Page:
The day works like this: we get Allie ready for school knowing we'll have time on our hands to really get things done. And we're excited. Then we get her dressed, and reality hits us: Oh no! we have to give her to somebody else. We put her in the stroller and it feels like we're just going for our morning walk. Then I'm driving in the car and I almost (I said almost) burst into tears knowing she's going to have to figure out how to get along without me. I turn into the parking lot at school, get her into her stroller again, steel my nerves, and roll her through the double doors. I park her with the other kids. And it hits me: I get to leave her here! And, like Flash, I'm a streak of light bolting out the door.

The guilt never seems to catch up with me. I leave it in the parking lot and enjoy time with my wife or dig into projects at work with blessed few interruptions. Allie's attendance at school has lifted a huge burden from our shoulders. We know she's in good hands and is improving every day. The guilt and sadness over leaving her is diminishing more quickly than we imagined.

This is video of Allie in her new, cheap highchair. This is her third high chair. It's not easy to find one for a three year old.

In the picture below, you can see where I got busy with a drill, saw, and razor blade to modify this chair and install a strap. In the video above, she's strapped in with a belt from my closet.


In this picture Allie is standing tall. The pink vest she's sporting was given to her at school. It stabilizes her torso and keeps her back straight and head up. She is also wearing ankle braces shoved into over sized tennis shoes. She practices walking in physical therapy at school.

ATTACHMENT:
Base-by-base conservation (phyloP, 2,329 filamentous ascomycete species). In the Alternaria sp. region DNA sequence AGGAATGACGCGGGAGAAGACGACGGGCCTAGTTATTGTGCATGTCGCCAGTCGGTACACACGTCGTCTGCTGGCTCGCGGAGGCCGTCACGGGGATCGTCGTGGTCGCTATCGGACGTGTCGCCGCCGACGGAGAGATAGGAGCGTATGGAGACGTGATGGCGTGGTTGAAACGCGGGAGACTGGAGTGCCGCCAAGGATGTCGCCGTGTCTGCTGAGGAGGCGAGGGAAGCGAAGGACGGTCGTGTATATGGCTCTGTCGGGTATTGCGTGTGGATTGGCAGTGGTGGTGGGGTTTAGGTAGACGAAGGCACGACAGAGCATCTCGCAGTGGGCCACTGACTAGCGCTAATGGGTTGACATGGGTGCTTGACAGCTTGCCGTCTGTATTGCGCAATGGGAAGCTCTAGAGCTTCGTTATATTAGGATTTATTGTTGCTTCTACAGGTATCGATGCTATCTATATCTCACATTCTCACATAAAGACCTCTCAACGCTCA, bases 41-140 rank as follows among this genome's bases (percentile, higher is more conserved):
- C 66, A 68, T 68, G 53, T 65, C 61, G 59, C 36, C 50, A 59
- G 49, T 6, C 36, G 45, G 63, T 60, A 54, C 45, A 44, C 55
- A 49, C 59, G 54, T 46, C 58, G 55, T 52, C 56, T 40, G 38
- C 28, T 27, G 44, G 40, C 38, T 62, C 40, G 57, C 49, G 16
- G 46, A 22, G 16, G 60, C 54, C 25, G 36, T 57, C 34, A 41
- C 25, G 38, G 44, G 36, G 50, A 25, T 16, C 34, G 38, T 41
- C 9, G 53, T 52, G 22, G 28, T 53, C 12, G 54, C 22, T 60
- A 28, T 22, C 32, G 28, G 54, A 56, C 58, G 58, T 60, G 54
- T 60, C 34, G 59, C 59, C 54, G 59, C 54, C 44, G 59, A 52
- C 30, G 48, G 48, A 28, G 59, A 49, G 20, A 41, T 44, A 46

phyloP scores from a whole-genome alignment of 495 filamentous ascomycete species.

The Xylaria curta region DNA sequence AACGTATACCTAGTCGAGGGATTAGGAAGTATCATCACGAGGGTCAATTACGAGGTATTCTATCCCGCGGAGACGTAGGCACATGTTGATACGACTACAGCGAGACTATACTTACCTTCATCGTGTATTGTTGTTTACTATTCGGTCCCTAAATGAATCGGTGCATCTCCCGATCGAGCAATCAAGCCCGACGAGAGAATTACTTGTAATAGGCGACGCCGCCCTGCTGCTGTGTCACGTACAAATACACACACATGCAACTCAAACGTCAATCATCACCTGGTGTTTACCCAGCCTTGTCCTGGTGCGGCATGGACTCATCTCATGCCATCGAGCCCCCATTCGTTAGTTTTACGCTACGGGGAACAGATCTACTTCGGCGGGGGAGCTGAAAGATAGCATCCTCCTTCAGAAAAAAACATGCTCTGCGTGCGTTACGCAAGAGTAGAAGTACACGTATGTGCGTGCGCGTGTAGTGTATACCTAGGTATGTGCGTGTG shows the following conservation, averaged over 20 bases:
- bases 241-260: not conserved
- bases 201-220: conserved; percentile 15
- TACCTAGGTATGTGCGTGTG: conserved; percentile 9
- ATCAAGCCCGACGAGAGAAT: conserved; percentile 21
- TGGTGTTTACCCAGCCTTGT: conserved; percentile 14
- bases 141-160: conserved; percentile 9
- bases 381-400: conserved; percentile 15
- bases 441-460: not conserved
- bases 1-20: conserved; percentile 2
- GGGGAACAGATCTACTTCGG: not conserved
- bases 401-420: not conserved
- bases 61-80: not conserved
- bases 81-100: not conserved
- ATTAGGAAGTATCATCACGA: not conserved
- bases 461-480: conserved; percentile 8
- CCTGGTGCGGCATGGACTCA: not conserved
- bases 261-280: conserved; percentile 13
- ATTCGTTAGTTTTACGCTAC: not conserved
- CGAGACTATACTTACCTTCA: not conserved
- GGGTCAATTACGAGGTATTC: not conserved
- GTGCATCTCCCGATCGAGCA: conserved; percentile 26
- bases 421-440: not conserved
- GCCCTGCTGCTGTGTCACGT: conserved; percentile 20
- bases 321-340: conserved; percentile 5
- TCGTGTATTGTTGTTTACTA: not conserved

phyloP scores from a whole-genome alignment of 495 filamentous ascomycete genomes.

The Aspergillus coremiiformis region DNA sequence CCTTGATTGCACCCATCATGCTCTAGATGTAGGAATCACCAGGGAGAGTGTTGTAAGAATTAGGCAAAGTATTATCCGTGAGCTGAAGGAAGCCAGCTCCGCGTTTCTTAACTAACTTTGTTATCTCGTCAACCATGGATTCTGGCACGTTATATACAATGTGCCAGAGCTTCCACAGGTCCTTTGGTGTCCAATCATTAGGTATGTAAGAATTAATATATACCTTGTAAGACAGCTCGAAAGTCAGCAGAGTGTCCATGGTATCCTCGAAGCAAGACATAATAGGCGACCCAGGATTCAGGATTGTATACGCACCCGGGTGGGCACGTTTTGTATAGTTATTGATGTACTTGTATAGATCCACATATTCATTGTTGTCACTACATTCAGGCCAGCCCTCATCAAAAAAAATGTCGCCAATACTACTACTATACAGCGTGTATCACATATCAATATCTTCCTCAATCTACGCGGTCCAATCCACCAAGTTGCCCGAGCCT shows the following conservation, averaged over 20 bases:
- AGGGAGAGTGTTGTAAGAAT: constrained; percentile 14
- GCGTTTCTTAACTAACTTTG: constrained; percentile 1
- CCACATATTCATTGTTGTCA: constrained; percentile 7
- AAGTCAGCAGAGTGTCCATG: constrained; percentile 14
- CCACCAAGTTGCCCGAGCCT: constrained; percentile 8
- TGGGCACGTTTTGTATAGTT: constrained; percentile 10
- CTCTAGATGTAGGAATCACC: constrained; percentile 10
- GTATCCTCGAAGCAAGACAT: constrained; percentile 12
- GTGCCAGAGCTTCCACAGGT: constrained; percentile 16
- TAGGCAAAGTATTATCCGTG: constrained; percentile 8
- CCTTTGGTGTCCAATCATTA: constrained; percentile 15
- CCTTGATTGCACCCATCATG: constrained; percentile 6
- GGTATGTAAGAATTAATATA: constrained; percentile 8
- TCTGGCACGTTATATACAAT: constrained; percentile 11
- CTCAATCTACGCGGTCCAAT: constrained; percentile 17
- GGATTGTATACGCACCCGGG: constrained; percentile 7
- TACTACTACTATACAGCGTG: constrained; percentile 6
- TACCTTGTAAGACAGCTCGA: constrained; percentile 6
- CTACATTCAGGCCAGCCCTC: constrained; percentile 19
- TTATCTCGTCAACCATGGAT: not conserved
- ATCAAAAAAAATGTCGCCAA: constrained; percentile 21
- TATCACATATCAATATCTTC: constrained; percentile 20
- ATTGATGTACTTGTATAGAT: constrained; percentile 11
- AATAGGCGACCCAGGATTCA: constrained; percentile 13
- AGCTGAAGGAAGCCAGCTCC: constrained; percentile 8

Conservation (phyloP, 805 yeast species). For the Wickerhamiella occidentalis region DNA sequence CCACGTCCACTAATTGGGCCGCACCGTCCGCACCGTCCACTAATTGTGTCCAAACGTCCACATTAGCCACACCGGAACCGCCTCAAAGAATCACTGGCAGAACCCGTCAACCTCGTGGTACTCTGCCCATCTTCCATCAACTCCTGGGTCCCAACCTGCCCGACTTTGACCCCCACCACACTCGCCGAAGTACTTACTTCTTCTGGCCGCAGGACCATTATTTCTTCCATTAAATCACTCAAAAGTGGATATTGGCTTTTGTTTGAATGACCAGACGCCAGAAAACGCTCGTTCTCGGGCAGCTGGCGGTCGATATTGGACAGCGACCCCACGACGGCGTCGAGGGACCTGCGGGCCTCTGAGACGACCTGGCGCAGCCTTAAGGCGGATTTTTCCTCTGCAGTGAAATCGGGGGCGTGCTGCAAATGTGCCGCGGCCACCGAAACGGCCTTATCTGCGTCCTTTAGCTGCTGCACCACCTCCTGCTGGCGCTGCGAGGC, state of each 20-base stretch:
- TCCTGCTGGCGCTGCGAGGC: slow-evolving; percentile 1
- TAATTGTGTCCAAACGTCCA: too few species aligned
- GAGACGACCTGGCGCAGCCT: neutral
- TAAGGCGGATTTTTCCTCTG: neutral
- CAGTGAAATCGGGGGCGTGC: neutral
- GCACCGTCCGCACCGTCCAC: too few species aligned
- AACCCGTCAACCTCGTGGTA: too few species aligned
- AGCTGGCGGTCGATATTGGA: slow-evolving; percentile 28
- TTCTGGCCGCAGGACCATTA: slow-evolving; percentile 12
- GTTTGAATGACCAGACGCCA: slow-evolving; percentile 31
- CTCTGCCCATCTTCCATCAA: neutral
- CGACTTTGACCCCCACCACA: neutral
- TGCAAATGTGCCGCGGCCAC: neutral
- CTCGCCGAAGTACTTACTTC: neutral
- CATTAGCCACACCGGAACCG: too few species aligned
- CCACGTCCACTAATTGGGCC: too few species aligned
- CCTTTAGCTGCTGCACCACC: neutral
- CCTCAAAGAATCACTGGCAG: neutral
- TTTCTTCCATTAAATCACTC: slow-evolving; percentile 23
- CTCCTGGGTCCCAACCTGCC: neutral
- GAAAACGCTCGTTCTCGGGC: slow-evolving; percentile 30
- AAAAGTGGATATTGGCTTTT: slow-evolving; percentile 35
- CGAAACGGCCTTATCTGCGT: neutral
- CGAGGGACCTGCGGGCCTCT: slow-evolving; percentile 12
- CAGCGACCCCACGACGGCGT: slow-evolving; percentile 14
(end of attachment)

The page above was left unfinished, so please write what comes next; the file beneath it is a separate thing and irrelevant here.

imageThis is how we found Allie today when we arrived to pick her up this afternoon. Usually when I walk in, I listen for my crying little girl and hone in on her howls. She's used to taking a nap at eleven so by her 12:15 pick up time, she's done. Today, we walked in and she was in front of this computer monitor glowing with brightly colored backgrounds and animated soap bubbles floating across the screen. Allie uses her hands to trace their track trying to touch them.

Fixed to the frame of her stroller/chair was a big red button (like and "Easy Button") within reach of her right hand. When Allie sits for awhile in her chair, she starts fussing. A teacher will then start rocking her in her chair to calm her. She likes the movement. So this button is connected to a speaker that says, "rock me, please." So instead of fussing, Allie just pushes the button. I was amazed that she got this in just one morning. She can't talk, but she can use the button to communicate.